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Is this the beginning of the end for Donald Trump? Hopped-up Trumpophobes devoutly hope so. After the devastating one-two punch he got on Tuesday, plenty of pundits are predicting that impeachment proceedings can’t be far behind. “The darkest day for the presidency since Watergate,” panted NBC News. “The current campaign finance crimes on display are more than enough to meet the definition of high crimes and misdemeanors,” wrote Richard Wolffe in the Guardian. “Can he survive?” asked E.J. Dionne in the Washington Post.

I am sorry to say that the real (not wishful) answer to that question is: Of course he can. Mr. Trump has not been nearly as damaged as people seem to think. And despite the fact that he is obviously unfit for office, impeachment is a fever dream that his opposition ought to shake off as soon as possible.

So what’s the fallout from Tuesday’s news? Start with Paul Manafort, the President’s former campaign manager, who was convicted for financial fraud. The Washington Post called the Manafort conviction “a major if not complete victory for special counsel Robert S. Mueller.” But the charges against Mr. Manafort predate his time with Mr. Trump, and have nothing to do with the President at all.

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By all accounts, Mr. Manafort is a sleazy guy. He committed tax evasion to the tune of millions of dollars, and lied to banks in order to get loans. But the biggest news is not what he was convicted of but what he wasn’t. Robert Mueller is after bigger fish than financial fraud. What he really wants is evidence that the Trump campaign colluded with the Russians to steal the 2016 election. Mr. Manafort’s trial didn’t bring him any closer to that tantalizing goal.

The real hope that Mr. Trump can be implicated in criminal offences is the plea bargain made by Michael Cohen, the President’s former personal lawyer and fixer. That’s what has Trump-hunters salivating. Mr. Cohen pleaded guilty to violating campaign finance laws by making illegal donations to the Trump campaign. These donations were hush money paid to two women to keep quiet about their (alleged) affairs with his client, Mr. Trump.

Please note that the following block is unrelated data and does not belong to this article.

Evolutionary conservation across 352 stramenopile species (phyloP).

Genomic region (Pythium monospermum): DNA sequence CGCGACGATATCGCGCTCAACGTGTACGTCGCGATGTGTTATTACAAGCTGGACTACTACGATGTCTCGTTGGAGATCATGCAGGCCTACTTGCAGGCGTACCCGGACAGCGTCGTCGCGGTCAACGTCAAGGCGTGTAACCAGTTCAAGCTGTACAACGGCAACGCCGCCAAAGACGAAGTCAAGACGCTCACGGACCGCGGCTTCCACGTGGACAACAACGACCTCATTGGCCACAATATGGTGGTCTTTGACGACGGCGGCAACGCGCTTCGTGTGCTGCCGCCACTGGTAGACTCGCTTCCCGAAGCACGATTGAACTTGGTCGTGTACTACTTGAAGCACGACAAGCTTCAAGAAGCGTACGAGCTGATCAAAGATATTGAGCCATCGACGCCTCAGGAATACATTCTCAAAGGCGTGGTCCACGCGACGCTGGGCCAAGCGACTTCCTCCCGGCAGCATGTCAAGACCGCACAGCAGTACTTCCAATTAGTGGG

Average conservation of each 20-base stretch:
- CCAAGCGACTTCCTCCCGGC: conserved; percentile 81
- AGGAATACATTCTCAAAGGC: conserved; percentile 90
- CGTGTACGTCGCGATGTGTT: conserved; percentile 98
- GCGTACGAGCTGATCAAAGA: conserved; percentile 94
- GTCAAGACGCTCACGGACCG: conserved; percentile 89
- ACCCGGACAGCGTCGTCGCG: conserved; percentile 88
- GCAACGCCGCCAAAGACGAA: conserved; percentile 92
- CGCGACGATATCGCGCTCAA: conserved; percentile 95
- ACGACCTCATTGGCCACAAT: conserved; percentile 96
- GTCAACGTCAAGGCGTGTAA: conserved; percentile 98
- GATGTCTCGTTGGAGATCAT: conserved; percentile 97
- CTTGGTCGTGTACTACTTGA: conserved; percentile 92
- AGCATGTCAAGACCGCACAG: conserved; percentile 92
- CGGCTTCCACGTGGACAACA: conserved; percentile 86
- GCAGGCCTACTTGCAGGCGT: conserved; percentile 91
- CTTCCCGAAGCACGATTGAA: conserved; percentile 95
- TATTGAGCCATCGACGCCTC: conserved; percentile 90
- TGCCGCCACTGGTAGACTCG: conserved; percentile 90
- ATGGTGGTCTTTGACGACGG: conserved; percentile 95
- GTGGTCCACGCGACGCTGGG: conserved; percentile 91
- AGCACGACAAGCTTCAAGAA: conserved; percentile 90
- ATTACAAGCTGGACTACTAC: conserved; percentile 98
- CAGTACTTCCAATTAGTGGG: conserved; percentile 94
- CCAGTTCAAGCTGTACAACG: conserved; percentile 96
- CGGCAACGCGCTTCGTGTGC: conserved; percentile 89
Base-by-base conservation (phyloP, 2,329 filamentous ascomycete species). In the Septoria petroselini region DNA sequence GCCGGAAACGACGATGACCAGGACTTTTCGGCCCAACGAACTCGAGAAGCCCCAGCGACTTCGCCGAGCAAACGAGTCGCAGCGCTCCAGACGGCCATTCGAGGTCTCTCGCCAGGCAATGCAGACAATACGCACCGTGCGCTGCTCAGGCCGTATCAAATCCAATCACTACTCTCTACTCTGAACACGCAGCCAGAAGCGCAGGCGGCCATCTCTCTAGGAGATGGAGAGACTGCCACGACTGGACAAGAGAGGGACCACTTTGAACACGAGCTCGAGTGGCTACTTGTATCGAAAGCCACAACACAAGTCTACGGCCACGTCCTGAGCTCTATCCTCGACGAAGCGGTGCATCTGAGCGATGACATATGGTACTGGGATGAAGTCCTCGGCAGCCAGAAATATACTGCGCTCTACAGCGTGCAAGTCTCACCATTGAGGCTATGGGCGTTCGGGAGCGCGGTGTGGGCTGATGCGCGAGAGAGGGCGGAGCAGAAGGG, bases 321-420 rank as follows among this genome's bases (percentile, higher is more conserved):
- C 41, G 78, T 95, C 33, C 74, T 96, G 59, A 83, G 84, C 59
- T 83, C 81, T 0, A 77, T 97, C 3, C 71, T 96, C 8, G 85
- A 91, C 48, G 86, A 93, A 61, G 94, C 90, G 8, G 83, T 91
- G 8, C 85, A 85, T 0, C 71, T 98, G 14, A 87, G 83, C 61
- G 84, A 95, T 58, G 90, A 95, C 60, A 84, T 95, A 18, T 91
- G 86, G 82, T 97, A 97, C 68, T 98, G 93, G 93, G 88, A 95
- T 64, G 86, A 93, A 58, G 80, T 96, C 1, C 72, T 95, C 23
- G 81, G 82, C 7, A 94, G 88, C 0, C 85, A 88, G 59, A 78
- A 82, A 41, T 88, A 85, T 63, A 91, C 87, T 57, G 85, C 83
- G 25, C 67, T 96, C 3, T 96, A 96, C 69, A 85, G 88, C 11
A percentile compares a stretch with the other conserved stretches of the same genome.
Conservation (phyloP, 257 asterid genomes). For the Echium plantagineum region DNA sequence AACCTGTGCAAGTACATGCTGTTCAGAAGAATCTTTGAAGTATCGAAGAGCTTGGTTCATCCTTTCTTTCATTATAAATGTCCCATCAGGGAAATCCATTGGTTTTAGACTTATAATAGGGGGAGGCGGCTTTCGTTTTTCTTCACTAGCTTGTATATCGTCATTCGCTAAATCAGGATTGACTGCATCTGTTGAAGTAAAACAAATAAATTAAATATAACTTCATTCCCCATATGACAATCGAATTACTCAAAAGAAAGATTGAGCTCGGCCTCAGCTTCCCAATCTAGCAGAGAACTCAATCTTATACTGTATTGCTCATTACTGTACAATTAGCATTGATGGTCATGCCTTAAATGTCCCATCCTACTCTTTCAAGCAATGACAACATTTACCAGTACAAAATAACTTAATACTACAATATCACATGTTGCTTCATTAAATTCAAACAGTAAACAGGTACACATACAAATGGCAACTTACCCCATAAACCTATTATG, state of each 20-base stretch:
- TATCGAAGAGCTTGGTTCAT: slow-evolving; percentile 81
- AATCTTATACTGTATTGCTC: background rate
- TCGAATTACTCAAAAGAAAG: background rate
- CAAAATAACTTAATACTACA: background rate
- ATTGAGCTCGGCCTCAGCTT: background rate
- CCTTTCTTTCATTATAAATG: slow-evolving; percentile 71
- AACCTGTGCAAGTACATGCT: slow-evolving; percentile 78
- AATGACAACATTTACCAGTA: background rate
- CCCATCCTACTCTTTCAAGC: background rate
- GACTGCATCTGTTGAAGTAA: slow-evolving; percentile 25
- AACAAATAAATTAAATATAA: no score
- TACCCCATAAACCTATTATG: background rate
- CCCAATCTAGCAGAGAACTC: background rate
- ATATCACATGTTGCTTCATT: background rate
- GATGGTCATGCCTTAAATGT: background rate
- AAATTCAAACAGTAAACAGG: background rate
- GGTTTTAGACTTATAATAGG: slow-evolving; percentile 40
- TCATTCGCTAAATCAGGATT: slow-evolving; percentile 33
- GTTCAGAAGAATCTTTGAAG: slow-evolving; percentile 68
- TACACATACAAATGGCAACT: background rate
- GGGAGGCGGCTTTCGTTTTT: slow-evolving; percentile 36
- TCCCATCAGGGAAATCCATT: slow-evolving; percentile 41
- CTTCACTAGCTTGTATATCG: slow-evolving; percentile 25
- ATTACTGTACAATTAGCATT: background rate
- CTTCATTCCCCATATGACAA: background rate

Illegal campaign financing is a high crime and misdemeanour, if you like. So that unofficially makes Mr. Trump (who reimbursed his lawyer for the payments) an unindicted co-conspirator. Or maybe not. It’s hard to say. Maybe you could argue that Mr. Trump’s actions in paying off his mistresses were felonious and deserving of impeachment, although to me that does seem like a bit of a stretch. Or maybe they were just the usual sleazy, ethically corrupt but not actually criminal behaviour that we’ve come to know and love.

In any event, it’s not clear what the grounds for impeachment might be, or whether paying a woman to keep quiet about an affair actually constitutes a campaign contribution. But never mind. As Mollie Hemingway writes at The Federalist, “The details for impeachment are unimportant since the real crime seems to have been winning the 2016 election.”

Some people are trying to argue that Mistress-gate, if you will, is another Watergate – something that’s worth tearing America apart with another impeachment proceeding. But it’s not Watergate at all. Richard Nixon wasn’t paying off a stripper. He was covering up the burglary of his political opponents’ headquarters. A better comparison is the politically motivated Bill Clinton scandal, when the country lurched down the road to impeachment because the president lied about sex acts with an intern.

There’s another reason impeachment is a non-starter: the votes aren’t there. A vote to impeach requires a majority of the House, and a vote to convict requires a two-thirds majority of the Senate – a virtual impossibility, even if the Senate were to swing to the Democrats in November. On top of that, impeachment would make the current chaos in Washington look like a Sunday picnic. No one could wish it on the nation. As it is, impeachment talk only helps Mr. Trump by confirming his supporters’ belief that his enemies are out to get him.

So what we’ve really learned this week is that Mr. Trump has surrounded himself with a sleazy gang of grifters and con men, and ordinary Americans don’t care. And why should they? Far away from the fever dreams of Washington and New York, armies of deplorables are enjoying a housing boom and a remarkably sunny economy. The truth is that other than a coronary on the golf course, there really is no way Mr. Trump can be dislodged from office before 2020. Nor should we want him to be. The best way to take him out is to have the voters do it, in a fair and square election. That’s the way democracy is supposed to work.

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